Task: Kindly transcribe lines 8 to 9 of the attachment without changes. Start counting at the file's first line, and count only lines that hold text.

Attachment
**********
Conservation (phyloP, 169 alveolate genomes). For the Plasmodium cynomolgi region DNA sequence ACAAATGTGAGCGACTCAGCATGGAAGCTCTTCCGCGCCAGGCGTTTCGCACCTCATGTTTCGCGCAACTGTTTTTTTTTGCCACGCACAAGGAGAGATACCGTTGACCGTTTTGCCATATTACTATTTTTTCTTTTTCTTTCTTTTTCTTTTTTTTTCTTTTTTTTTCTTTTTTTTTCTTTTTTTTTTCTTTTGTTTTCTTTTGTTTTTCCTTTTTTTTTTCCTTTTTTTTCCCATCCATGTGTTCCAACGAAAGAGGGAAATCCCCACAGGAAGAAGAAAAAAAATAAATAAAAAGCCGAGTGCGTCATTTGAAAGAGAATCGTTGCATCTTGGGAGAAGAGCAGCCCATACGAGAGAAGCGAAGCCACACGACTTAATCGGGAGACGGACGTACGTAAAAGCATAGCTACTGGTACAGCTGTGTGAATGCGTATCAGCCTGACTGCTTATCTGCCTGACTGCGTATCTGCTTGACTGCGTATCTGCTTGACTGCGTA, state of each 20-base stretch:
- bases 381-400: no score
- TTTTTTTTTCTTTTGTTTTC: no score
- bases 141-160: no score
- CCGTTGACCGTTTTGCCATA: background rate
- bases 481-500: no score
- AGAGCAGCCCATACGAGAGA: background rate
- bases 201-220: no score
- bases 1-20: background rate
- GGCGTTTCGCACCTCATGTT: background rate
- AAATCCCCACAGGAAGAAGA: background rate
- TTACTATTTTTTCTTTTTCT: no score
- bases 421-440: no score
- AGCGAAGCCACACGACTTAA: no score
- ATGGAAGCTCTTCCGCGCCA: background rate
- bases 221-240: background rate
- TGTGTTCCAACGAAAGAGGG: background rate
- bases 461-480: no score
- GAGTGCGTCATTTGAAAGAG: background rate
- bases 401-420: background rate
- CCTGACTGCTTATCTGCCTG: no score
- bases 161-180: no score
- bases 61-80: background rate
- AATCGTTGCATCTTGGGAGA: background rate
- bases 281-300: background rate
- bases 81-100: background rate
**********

- bases 201-220: no score
- bases 1-20: background rate